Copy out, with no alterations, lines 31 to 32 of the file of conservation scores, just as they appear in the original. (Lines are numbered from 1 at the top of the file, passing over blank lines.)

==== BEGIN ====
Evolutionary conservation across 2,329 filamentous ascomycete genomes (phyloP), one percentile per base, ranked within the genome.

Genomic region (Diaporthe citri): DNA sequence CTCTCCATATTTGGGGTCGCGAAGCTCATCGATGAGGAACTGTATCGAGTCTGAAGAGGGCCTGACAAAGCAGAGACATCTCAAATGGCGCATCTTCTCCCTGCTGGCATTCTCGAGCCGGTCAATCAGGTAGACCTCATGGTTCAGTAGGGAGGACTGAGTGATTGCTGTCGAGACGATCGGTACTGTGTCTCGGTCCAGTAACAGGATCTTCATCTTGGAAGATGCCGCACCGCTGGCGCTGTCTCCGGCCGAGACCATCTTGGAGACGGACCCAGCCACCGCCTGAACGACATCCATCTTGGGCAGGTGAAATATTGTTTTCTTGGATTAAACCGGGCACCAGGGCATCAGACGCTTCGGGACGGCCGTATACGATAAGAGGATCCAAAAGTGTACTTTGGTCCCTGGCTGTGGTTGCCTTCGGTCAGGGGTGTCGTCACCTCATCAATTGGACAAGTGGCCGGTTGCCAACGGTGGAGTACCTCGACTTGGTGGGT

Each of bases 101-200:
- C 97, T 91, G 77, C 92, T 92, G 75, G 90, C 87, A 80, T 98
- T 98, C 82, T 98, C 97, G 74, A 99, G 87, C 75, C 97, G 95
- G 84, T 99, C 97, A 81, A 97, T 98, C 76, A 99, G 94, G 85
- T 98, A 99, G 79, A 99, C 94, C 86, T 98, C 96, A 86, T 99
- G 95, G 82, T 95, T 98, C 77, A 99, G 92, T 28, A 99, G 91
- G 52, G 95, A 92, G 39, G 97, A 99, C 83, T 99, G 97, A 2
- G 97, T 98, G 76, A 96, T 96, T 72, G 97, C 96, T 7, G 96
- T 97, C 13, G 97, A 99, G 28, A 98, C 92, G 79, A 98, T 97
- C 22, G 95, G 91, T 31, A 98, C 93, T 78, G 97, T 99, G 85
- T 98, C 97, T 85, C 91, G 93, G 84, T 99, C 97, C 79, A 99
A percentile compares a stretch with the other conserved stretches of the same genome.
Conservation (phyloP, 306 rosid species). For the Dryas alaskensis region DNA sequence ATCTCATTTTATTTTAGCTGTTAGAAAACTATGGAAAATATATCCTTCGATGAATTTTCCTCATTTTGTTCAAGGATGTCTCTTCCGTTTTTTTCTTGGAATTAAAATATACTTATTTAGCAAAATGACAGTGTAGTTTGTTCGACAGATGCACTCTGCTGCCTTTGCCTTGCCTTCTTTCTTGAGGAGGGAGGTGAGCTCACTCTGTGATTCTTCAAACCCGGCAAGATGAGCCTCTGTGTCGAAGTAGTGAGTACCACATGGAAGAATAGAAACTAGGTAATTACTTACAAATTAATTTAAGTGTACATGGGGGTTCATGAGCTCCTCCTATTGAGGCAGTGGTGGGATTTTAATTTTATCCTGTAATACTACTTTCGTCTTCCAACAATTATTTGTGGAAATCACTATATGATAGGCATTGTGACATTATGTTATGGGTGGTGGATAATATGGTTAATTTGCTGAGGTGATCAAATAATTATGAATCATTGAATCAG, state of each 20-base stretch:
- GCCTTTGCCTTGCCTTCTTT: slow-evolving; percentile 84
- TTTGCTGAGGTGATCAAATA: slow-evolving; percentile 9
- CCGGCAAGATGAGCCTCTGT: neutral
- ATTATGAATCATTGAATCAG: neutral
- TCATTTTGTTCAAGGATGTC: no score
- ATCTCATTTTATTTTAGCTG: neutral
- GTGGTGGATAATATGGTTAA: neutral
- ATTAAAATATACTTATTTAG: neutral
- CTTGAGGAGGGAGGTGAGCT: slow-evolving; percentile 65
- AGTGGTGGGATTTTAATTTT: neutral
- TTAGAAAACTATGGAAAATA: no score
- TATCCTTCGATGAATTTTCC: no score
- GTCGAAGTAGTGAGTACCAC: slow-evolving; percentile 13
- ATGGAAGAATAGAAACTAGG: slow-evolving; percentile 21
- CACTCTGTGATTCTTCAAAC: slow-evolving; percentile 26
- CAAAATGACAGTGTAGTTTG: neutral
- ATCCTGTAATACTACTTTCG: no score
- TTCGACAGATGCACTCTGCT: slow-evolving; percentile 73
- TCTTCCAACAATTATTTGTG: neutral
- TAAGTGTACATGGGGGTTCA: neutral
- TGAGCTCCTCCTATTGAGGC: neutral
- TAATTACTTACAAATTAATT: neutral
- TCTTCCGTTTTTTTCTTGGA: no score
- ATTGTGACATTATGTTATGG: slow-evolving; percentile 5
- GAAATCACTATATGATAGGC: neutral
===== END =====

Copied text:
- CAAAATGACAGTGTAGTTTG: neutral
- ATCCTGTAATACTACTTTCG: no score